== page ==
At the nearby Cathedral Graveyard is the burial place of 2 Merchant Navy Sailors who were buried on 3rd April 1942.

The top picture here shows the old Gaol Entrance behind which is now a school while the smaller is the entrance to what is now Down Museum. Above is from inside the Museum and you can see the double gable of where two of the huts used for accommodation by the U.S. soldiers stood.

Only a short walk along the street will bring you to Downpatrick Cathedral and here you, like the American Soldier in the picture shown above, can look at what is believed to be the Grave of Saint Patrick!

Downpatrick Gaol building - Not the most suitable of accommodation however I guess it would have been warm and dry with both heat and light!

William Wolfe was serving with Fifth Infantry Division and visited St Patrick’s Grave in Downpatrick. 
William was born on 9th October 1919 in Chicago and enlisted in the US Army on 16th April 1941 which is incidentally the date of the Easter Tuesday Blitz on Belfast.
He married his Wife, Florence on 26th March 1942 at Fort Custer, Michigan before leaving for Europe.
On 17th April 1944 he wrote to Florence:-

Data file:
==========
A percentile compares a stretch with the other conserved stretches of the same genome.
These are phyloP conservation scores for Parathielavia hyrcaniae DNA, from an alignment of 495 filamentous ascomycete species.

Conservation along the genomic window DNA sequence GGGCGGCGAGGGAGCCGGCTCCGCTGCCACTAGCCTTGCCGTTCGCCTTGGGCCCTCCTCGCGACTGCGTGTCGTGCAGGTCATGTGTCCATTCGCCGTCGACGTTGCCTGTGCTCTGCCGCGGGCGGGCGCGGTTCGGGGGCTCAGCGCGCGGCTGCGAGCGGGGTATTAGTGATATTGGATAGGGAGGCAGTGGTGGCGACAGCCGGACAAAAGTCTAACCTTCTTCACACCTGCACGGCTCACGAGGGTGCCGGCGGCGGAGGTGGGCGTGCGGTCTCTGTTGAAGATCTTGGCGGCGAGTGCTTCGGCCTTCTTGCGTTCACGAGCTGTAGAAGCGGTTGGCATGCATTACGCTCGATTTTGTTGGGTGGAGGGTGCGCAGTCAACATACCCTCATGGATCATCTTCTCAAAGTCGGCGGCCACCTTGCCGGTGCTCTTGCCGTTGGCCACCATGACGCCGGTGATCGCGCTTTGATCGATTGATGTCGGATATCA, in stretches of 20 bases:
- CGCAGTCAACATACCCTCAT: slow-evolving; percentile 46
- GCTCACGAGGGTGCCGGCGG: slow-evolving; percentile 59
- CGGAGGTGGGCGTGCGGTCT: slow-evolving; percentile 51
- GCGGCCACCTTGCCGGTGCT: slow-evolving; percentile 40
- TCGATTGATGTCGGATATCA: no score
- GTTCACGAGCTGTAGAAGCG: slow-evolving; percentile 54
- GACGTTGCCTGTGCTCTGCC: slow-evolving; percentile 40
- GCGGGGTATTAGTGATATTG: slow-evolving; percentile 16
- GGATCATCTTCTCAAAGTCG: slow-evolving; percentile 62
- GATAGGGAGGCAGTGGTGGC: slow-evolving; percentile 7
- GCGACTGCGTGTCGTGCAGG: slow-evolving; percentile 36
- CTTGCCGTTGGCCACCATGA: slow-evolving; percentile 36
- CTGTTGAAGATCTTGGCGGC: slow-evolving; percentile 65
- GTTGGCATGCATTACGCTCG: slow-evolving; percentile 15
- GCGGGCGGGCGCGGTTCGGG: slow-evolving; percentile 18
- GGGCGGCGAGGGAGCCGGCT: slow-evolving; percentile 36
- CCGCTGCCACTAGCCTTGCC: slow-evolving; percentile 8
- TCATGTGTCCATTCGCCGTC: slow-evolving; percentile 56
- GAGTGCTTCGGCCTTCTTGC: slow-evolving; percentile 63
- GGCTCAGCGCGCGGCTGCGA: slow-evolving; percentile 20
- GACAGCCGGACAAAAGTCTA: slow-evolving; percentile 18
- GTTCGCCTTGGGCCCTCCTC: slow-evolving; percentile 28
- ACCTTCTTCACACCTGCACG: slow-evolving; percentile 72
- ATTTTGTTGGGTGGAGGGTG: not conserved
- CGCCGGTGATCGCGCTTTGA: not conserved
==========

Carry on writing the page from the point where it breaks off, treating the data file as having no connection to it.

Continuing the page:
‘Dearest, And guess what came of my weekend that I had so well planned out a week previous? Right the first time. I succeeded in seeing the resting place of St Patrick… the weather was slightly threatening; it did rain later on, but by that time we were safely situated in a tearoom gorging ourselves on steak and beans…well there we were, feeling noble as heck and stuff. So we collared a civilian to get the dope on how best to reach the crypt, or whatever. He told us how to reach a certain church. Then, says he, jump a “wee wall” and there you are. Cheerio, says us, and away we go. In a very short time we arrived at aforementioned cathedral and taking our directions from there we located a wee wall and jumped it…the only thing this helpful citizen had neglected to tell us was that there were all sorts of people buried in this same cemetery and no way in the world to tell who was who. Naturally, the headstones are inscribed, but some were very old, and the carvings were obliterated…I had rather imagined that that so great a personage as St Patrick would rate a position of honour, well defined from the resting places of ordinary mortals. But not so. A less canny brace of Yanks might have conceded the point, but not us. We gave every stone a once over…without a doubt, Paddy has the heaviest hunk of granite over him I’ve seen in a while. It is roughly in the shape of a heart without the indentation at the tip. About seven feet long and nearly a couple thick. It doesn’t appear to have been carved out at all, but merely found in the same condition – excepting of course the inscription.’